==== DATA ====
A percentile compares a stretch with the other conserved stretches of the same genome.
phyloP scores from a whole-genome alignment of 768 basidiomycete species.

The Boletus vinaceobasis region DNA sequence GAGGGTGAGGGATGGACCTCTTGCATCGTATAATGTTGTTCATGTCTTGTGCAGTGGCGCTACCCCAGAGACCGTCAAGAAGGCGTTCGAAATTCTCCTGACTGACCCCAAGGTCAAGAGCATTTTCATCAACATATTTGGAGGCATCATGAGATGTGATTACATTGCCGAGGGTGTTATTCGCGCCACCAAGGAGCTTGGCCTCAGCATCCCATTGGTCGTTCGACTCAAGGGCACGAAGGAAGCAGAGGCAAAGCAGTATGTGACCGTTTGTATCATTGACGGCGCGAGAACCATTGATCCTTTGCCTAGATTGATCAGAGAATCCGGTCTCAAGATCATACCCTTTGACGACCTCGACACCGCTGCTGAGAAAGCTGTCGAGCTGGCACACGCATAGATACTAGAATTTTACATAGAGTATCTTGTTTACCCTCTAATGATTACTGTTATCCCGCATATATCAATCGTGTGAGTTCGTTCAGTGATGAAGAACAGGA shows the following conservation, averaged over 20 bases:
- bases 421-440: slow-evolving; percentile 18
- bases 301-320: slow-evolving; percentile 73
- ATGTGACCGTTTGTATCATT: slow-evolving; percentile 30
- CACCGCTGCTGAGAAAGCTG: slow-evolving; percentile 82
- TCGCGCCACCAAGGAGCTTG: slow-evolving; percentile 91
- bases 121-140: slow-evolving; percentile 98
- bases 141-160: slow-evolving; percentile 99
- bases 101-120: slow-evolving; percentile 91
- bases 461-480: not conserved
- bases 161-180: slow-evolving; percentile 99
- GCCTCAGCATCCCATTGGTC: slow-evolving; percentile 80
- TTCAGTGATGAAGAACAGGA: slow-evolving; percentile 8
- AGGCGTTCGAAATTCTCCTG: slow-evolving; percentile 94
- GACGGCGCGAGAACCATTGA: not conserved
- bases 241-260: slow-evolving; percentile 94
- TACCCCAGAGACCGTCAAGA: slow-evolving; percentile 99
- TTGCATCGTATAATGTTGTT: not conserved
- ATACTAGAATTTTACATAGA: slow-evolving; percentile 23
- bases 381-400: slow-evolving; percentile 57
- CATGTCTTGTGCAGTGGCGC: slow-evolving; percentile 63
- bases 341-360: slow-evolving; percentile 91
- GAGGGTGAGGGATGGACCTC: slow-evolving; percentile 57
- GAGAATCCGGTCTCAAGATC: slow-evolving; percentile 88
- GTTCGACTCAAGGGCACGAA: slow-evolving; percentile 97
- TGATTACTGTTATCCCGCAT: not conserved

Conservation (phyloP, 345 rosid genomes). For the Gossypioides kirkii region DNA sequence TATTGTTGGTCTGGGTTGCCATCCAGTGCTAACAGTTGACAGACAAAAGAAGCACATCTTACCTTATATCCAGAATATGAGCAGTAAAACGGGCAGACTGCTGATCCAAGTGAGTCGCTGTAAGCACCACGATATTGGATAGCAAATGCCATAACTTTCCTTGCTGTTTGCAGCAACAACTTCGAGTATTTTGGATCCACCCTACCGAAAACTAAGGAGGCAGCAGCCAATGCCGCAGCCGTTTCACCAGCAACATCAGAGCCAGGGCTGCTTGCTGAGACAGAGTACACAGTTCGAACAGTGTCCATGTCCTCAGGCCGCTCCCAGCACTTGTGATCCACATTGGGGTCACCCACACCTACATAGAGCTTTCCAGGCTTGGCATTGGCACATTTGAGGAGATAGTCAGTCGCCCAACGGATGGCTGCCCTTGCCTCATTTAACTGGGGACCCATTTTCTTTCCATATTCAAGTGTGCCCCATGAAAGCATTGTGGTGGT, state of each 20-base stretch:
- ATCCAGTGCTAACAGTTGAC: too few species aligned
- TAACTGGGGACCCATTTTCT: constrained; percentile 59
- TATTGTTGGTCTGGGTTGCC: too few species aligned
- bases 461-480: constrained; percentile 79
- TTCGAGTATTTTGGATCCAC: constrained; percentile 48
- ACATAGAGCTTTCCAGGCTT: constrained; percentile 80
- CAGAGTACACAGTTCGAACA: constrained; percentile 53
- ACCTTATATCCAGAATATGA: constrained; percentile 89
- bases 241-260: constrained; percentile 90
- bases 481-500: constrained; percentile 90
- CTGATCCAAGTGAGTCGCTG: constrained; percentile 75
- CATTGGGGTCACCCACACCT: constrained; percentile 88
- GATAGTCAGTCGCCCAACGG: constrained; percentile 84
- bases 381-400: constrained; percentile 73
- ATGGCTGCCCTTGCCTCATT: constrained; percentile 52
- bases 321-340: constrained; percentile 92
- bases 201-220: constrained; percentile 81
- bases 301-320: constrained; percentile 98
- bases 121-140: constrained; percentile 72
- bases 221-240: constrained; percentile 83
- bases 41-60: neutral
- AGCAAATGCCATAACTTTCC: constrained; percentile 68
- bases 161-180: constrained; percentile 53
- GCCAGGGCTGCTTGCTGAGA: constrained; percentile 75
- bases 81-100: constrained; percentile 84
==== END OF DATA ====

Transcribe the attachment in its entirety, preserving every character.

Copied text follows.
A percentile compares a stretch with the other conserved stretches of the same genome.
phyloP scores from a whole-genome alignment of 768 basidiomycete species.

The Boletus vinaceobasis region DNA sequence GAGGGTGAGGGATGGACCTCTTGCATCGTATAATGTTGTTCATGTCTTGTGCAGTGGCGCTACCCCAGAGACCGTCAAGAAGGCGTTCGAAATTCTCCTGACTGACCCCAAGGTCAAGAGCATTTTCATCAACATATTTGGAGGCATCATGAGATGTGATTACATTGCCGAGGGTGTTATTCGCGCCACCAAGGAGCTTGGCCTCAGCATCCCATTGGTCGTTCGACTCAAGGGCACGAAGGAAGCAGAGGCAAAGCAGTATGTGACCGTTTGTATCATTGACGGCGCGAGAACCATTGATCCTTTGCCTAGATTGATCAGAGAATCCGGTCTCAAGATCATACCCTTTGACGACCTCGACACCGCTGCTGAGAAAGCTGTCGAGCTGGCACACGCATAGATACTAGAATTTTACATAGAGTATCTTGTTTACCCTCTAATGATTACTGTTATCCCGCATATATCAATCGTGTGAGTTCGTTCAGTGATGAAGAACAGGA shows the following conservation, averaged over 20 bases:
- bases 421-440: slow-evolving; percentile 18
- bases 301-320: slow-evolving; percentile 73
- ATGTGACCGTTTGTATCATT: slow-evolving; percentile 30
- CACCGCTGCTGAGAAAGCTG: slow-evolving; percentile 82
- TCGCGCCACCAAGGAGCTTG: slow-evolving; percentile 91
- bases 121-140: slow-evolving; percentile 98
- bases 141-160: slow-evolving; percentile 99
- bases 101-120: slow-evolving; percentile 91
- bases 461-480: not conserved
- bases 161-180: slow-evolving; percentile 99
- GCCTCAGCATCCCATTGGTC: slow-evolving; percentile 80
- TTCAGTGATGAAGAACAGGA: slow-evolving; percentile 8
- AGGCGTTCGAAATTCTCCTG: slow-evolving; percentile 94
- GACGGCGCGAGAACCATTGA: not conserved
- bases 241-260: slow-evolving; percentile 94
- TACCCCAGAGACCGTCAAGA: slow-evolving; percentile 99
- TTGCATCGTATAATGTTGTT: not conserved
- ATACTAGAATTTTACATAGA: slow-evolving; percentile 23
- bases 381-400: slow-evolving; percentile 57
- CATGTCTTGTGCAGTGGCGC: slow-evolving; percentile 63
- bases 341-360: slow-evolving; percentile 91
- GAGGGTGAGGGATGGACCTC: slow-evolving; percentile 57
- GAGAATCCGGTCTCAAGATC: slow-evolving; percentile 88
- GTTCGACTCAAGGGCACGAA: slow-evolving; percentile 97
- TGATTACTGTTATCCCGCAT: not conserved

Conservation (phyloP, 345 rosid genomes). For the Gossypioides kirkii region DNA sequence TATTGTTGGTCTGGGTTGCCATCCAGTGCTAACAGTTGACAGACAAAAGAAGCACATCTTACCTTATATCCAGAATATGAGCAGTAAAACGGGCAGACTGCTGATCCAAGTGAGTCGCTGTAAGCACCACGATATTGGATAGCAAATGCCATAACTTTCCTTGCTGTTTGCAGCAACAACTTCGAGTATTTTGGATCCACCCTACCGAAAACTAAGGAGGCAGCAGCCAATGCCGCAGCCGTTTCACCAGCAACATCAGAGCCAGGGCTGCTTGCTGAGACAGAGTACACAGTTCGAACAGTGTCCATGTCCTCAGGCCGCTCCCAGCACTTGTGATCCACATTGGGGTCACCCACACCTACATAGAGCTTTCCAGGCTTGGCATTGGCACATTTGAGGAGATAGTCAGTCGCCCAACGGATGGCTGCCCTTGCCTCATTTAACTGGGGACCCATTTTCTTTCCATATTCAAGTGTGCCCCATGAAAGCATTGTGGTGGT, state of each 20-base stretch:
- ATCCAGTGCTAACAGTTGAC: too few species aligned
- TAACTGGGGACCCATTTTCT: constrained; percentile 59
- TATTGTTGGTCTGGGTTGCC: too few species aligned
- bases 461-480: constrained; percentile 79
- TTCGAGTATTTTGGATCCAC: constrained; percentile 48
- ACATAGAGCTTTCCAGGCTT: constrained; percentile 80
- CAGAGTACACAGTTCGAACA: constrained; percentile 53
- ACCTTATATCCAGAATATGA: constrained; percentile 89
- bases 241-260: constrained; percentile 90
- bases 481-500: constrained; percentile 90
- CTGATCCAAGTGAGTCGCTG: constrained; percentile 75
- CATTGGGGTCACCCACACCT: constrained; percentile 88
- GATAGTCAGTCGCCCAACGG: constrained; percentile 84
- bases 381-400: constrained; percentile 73
- ATGGCTGCCCTTGCCTCATT: constrained; percentile 52
- bases 321-340: constrained; percentile 92
- bases 201-220: constrained; percentile 81
- bases 301-320: constrained; percentile 98
- bases 121-140: constrained; percentile 72
- bases 221-240: constrained; percentile 83
- bases 41-60: neutral
- AGCAAATGCCATAACTTTCC: constrained; percentile 68
- bases 161-180: constrained; percentile 53
- GCCAGGGCTGCTTGCTGAGA: constrained; percentile 75
- bases 81-100: constrained; percentile 84